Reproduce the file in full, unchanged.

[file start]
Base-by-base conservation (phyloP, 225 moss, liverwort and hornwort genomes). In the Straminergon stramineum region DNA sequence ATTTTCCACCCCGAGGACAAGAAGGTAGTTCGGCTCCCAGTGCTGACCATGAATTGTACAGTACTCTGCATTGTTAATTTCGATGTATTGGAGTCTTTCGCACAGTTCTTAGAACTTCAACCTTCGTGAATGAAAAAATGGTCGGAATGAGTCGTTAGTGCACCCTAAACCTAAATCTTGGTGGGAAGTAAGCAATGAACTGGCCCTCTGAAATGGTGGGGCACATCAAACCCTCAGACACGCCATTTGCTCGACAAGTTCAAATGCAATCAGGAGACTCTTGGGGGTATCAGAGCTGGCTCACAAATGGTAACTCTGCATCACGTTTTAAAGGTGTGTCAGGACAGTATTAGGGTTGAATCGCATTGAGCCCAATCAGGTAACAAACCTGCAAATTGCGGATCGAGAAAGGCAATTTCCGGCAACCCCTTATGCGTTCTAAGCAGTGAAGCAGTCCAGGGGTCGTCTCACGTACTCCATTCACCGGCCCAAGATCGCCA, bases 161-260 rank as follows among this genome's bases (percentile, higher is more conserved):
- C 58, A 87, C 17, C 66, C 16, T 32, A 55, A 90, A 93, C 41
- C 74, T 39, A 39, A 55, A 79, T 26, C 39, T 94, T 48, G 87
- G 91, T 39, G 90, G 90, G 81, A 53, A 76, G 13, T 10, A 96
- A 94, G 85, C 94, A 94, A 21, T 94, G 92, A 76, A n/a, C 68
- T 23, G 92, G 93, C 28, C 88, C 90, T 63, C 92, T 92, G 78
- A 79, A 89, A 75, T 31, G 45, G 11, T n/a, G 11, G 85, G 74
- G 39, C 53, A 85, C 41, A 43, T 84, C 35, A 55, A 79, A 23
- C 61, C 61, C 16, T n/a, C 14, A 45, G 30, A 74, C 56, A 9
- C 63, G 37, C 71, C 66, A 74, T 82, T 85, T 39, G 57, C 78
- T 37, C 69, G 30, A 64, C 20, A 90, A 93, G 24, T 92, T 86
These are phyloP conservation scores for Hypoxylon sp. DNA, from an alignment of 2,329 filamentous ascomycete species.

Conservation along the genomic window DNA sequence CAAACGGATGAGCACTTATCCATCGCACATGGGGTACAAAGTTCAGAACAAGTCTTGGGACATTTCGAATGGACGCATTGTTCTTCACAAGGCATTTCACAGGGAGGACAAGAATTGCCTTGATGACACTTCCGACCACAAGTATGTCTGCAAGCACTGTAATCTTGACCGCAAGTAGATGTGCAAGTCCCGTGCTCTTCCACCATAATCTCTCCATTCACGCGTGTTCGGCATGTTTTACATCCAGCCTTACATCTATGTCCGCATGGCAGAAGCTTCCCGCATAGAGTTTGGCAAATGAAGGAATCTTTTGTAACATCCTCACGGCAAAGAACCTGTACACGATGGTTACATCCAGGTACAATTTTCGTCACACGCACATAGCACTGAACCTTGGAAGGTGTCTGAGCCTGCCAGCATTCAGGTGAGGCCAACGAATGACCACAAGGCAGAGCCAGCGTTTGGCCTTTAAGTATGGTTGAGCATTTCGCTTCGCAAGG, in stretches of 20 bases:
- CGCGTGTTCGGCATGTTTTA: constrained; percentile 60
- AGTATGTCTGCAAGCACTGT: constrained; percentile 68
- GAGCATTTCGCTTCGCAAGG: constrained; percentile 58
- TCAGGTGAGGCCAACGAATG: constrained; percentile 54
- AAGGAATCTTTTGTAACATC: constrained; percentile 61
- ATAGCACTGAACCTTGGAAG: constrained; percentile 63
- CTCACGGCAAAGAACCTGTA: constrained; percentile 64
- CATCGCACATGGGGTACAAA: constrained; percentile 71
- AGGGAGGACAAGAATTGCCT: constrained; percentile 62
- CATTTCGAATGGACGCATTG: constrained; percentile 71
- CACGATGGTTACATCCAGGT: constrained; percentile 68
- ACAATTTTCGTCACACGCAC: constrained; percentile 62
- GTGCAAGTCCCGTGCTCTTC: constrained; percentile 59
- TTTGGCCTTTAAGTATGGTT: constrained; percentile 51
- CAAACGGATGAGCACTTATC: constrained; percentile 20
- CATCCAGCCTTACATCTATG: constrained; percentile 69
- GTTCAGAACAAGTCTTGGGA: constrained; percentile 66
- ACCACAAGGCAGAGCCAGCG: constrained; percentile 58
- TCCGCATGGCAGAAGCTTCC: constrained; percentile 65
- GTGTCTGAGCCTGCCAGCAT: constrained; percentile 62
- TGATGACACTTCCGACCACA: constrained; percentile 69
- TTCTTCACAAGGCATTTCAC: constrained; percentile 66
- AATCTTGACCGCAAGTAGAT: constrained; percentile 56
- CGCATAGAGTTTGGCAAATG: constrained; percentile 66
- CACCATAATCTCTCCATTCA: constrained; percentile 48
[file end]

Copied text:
Base-by-base conservation (phyloP, 225 moss, liverwort and hornwort genomes). In the Straminergon stramineum region DNA sequence ATTTTCCACCCCGAGGACAAGAAGGTAGTTCGGCTCCCAGTGCTGACCATGAATTGTACAGTACTCTGCATTGTTAATTTCGATGTATTGGAGTCTTTCGCACAGTTCTTAGAACTTCAACCTTCGTGAATGAAAAAATGGTCGGAATGAGTCGTTAGTGCACCCTAAACCTAAATCTTGGTGGGAAGTAAGCAATGAACTGGCCCTCTGAAATGGTGGGGCACATCAAACCCTCAGACACGCCATTTGCTCGACAAGTTCAAATGCAATCAGGAGACTCTTGGGGGTATCAGAGCTGGCTCACAAATGGTAACTCTGCATCACGTTTTAAAGGTGTGTCAGGACAGTATTAGGGTTGAATCGCATTGAGCCCAATCAGGTAACAAACCTGCAAATTGCGGATCGAGAAAGGCAATTTCCGGCAACCCCTTATGCGTTCTAAGCAGTGAAGCAGTCCAGGGGTCGTCTCACGTACTCCATTCACCGGCCCAAGATCGCCA, bases 161-260 rank as follows among this genome's bases (percentile, higher is more conserved):
- C 58, A 87, C 17, C 66, C 16, T 32, A 55, A 90, A 93, C 41
- C 74, T 39, A 39, A 55, A 79, T 26, C 39, T 94, T 48, G 87
- G 91, T 39, G 90, G 90, G 81, A 53, A 76, G 13, T 10, A 96
- A 94, G 85, C 94, A 94, A 21, T 94, G 92, A 76, A n/a, C 68
- T 23, G 92, G 93, C 28, C 88, C 90, T 63, C 92, T 92, G 78
- A 79, A 89, A 75, T 31, G 45, G 11, T n/a, G 11, G 85, G 74
- G 39, C 53, A 85, C 41, A 43, T 84, C 35, A 55, A 79, A 23
- C 61, C 61, C 16, T n/a, C 14, A 45, G 30, A 74, C 56, A 9
- C 63, G 37, C 71, C 66, A 74, T 82, T 85, T 39, G 57, C 78
- T 37, C 69, G 30, A 64, C 20, A 90, A 93, G 24, T 92, T 86
These are phyloP conservation scores for Hypoxylon sp. DNA, from an alignment of 2,329 filamentous ascomycete species.

Conservation along the genomic window DNA sequence CAAACGGATGAGCACTTATCCATCGCACATGGGGTACAAAGTTCAGAACAAGTCTTGGGACATTTCGAATGGACGCATTGTTCTTCACAAGGCATTTCACAGGGAGGACAAGAATTGCCTTGATGACACTTCCGACCACAAGTATGTCTGCAAGCACTGTAATCTTGACCGCAAGTAGATGTGCAAGTCCCGTGCTCTTCCACCATAATCTCTCCATTCACGCGTGTTCGGCATGTTTTACATCCAGCCTTACATCTATGTCCGCATGGCAGAAGCTTCCCGCATAGAGTTTGGCAAATGAAGGAATCTTTTGTAACATCCTCACGGCAAAGAACCTGTACACGATGGTTACATCCAGGTACAATTTTCGTCACACGCACATAGCACTGAACCTTGGAAGGTGTCTGAGCCTGCCAGCATTCAGGTGAGGCCAACGAATGACCACAAGGCAGAGCCAGCGTTTGGCCTTTAAGTATGGTTGAGCATTTCGCTTCGCAAGG, in stretches of 20 bases:
- CGCGTGTTCGGCATGTTTTA: constrained; percentile 60
- AGTATGTCTGCAAGCACTGT: constrained; percentile 68
- GAGCATTTCGCTTCGCAAGG: constrained; percentile 58
- TCAGGTGAGGCCAACGAATG: constrained; percentile 54
- AAGGAATCTTTTGTAACATC: constrained; percentile 61
- ATAGCACTGAACCTTGGAAG: constrained; percentile 63
- CTCACGGCAAAGAACCTGTA: constrained; percentile 64
- CATCGCACATGGGGTACAAA: constrained; percentile 71
- AGGGAGGACAAGAATTGCCT: constrained; percentile 62
- CATTTCGAATGGACGCATTG: constrained; percentile 71
- CACGATGGTTACATCCAGGT: constrained; percentile 68
- ACAATTTTCGTCACACGCAC: constrained; percentile 62
- GTGCAAGTCCCGTGCTCTTC: constrained; percentile 59
- TTTGGCCTTTAAGTATGGTT: constrained; percentile 51
- CAAACGGATGAGCACTTATC: constrained; percentile 20
- CATCCAGCCTTACATCTATG: constrained; percentile 69
- GTTCAGAACAAGTCTTGGGA: constrained; percentile 66
- ACCACAAGGCAGAGCCAGCG: constrained; percentile 58
- TCCGCATGGCAGAAGCTTCC: constrained; percentile 65
- GTGTCTGAGCCTGCCAGCAT: constrained; percentile 62
- TGATGACACTTCCGACCACA: constrained; percentile 69
- TTCTTCACAAGGCATTTCAC: constrained; percentile 66
- AATCTTGACCGCAAGTAGAT: constrained; percentile 56
- CGCATAGAGTTTGGCAAATG: constrained; percentile 66
- CACCATAATCTCTCCATTCA: constrained; percentile 48